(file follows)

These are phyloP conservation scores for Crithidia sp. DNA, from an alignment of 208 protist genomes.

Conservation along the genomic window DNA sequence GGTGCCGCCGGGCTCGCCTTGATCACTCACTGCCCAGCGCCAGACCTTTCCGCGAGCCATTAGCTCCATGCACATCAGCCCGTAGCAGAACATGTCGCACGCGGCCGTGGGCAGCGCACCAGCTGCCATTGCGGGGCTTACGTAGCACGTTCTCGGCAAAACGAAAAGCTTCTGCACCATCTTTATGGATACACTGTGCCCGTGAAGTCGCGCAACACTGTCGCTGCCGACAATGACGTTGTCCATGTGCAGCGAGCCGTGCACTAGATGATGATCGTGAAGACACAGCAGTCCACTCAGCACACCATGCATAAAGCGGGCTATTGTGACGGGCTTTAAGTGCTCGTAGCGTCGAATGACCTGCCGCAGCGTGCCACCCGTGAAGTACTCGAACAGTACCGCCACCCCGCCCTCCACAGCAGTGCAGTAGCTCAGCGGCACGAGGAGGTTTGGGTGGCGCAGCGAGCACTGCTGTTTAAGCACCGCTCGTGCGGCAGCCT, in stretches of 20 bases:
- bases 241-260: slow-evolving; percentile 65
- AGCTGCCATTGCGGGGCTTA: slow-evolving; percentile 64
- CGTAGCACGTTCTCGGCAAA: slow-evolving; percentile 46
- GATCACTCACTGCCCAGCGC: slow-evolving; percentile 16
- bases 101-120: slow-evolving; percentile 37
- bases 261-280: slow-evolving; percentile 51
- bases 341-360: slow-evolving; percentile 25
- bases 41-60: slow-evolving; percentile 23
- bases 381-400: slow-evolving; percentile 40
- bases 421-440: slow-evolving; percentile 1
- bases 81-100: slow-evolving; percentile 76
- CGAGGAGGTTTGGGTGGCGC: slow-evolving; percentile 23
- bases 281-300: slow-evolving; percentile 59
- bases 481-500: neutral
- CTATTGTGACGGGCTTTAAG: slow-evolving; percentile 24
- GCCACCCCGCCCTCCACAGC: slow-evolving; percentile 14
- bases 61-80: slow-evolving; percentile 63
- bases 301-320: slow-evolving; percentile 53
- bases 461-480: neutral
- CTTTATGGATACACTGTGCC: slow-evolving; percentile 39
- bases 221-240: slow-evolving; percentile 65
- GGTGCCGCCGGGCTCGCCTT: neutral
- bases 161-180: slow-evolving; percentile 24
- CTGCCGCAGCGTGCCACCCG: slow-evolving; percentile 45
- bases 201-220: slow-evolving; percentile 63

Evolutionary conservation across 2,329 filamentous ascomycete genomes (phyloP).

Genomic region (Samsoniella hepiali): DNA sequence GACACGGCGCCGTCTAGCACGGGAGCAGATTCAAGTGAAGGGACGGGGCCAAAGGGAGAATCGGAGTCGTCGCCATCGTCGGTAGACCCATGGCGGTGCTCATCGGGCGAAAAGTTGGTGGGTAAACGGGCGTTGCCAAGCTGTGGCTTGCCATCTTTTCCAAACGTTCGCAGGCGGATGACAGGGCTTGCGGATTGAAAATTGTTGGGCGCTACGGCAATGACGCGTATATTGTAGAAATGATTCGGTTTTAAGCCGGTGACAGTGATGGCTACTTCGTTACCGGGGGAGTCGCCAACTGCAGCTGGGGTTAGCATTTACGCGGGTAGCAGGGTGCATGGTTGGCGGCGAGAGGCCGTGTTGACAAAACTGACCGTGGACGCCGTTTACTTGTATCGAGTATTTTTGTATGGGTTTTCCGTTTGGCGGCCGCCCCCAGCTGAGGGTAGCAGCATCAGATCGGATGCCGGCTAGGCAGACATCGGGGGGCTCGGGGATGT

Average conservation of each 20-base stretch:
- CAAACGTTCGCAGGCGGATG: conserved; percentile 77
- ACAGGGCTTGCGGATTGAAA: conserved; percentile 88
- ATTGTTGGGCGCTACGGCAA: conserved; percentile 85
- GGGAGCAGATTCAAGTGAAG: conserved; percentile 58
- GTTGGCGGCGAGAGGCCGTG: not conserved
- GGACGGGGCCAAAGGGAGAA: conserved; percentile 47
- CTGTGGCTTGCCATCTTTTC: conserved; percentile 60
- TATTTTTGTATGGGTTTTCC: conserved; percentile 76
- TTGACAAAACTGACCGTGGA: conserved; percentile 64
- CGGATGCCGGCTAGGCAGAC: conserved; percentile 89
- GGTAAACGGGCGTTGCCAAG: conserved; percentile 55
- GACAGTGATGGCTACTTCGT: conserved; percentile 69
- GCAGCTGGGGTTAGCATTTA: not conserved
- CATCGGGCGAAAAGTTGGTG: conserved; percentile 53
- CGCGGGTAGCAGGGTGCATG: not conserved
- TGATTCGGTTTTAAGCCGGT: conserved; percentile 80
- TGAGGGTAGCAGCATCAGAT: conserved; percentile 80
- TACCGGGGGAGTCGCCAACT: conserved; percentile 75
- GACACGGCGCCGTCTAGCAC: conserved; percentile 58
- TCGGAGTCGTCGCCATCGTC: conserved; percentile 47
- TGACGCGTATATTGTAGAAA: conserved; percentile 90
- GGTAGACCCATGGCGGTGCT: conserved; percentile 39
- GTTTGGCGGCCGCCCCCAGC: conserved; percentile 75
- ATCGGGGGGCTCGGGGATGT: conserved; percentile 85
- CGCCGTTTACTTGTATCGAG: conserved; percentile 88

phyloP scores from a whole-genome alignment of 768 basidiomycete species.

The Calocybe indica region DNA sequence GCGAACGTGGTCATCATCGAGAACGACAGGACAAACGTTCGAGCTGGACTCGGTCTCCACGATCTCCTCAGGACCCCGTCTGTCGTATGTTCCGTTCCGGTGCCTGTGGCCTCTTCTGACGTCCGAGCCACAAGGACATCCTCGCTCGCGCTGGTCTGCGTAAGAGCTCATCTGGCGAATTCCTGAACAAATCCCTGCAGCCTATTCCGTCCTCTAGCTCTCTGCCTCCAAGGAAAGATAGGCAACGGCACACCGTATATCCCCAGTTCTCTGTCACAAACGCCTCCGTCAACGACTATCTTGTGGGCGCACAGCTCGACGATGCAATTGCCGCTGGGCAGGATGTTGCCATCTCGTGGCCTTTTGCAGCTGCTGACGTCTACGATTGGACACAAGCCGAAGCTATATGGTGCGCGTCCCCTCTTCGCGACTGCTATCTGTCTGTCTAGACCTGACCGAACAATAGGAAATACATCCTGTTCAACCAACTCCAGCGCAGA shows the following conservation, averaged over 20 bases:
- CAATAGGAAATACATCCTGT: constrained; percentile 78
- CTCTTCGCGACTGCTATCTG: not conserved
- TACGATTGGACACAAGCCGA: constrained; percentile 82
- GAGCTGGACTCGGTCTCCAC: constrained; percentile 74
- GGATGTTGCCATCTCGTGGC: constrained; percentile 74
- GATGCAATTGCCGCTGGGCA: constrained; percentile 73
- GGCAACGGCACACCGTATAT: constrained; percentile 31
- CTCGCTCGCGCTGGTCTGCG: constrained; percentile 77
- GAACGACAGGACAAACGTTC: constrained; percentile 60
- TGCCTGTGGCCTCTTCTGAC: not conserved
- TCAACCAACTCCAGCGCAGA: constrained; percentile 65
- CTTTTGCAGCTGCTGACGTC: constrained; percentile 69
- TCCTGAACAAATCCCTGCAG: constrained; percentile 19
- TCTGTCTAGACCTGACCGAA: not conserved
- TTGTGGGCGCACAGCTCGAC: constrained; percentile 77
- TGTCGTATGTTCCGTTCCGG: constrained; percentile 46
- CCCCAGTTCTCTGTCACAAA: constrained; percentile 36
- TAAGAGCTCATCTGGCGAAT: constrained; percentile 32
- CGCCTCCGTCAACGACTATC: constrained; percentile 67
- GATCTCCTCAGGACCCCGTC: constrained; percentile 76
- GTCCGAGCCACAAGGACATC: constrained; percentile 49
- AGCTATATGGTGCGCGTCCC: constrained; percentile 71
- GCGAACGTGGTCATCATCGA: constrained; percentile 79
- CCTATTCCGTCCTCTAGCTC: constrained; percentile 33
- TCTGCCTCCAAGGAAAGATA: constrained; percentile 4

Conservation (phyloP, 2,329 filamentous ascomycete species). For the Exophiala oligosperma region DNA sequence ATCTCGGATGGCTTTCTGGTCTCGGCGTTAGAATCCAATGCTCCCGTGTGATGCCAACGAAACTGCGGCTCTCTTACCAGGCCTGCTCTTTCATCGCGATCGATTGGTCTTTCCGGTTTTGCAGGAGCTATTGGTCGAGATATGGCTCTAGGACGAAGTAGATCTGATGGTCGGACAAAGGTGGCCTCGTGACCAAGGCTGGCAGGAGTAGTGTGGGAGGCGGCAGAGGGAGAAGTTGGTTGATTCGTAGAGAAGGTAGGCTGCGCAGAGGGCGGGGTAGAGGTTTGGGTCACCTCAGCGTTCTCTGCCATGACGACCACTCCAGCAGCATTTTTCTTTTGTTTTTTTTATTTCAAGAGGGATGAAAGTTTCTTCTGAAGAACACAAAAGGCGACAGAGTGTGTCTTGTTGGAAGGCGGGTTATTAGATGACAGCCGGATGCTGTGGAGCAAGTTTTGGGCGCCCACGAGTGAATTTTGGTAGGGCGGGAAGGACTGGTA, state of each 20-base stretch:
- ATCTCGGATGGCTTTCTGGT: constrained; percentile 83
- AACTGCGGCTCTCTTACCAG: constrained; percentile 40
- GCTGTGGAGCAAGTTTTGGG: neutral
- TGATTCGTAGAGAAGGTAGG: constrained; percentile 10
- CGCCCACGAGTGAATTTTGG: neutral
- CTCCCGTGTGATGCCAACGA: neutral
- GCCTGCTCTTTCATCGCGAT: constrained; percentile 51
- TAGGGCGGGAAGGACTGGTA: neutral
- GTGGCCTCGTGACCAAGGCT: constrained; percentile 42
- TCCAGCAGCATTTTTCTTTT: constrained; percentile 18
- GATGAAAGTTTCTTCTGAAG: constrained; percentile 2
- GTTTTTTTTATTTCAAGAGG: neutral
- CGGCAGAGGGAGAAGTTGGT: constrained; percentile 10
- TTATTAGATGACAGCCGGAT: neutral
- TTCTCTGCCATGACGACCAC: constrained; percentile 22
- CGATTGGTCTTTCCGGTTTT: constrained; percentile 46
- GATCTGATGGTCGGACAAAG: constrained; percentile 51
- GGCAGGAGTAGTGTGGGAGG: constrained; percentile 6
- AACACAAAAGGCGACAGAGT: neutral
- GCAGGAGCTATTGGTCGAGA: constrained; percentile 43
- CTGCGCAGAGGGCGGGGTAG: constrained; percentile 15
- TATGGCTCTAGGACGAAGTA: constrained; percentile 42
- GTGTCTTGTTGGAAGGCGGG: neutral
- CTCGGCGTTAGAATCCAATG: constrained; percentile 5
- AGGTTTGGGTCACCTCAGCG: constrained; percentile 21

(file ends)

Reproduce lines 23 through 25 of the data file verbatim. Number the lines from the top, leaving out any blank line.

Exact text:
- bases 221-240: slow-evolving; percentile 65
- GGTGCCGCCGGGCTCGCCTT: neutral
- bases 161-180: slow-evolving; percentile 24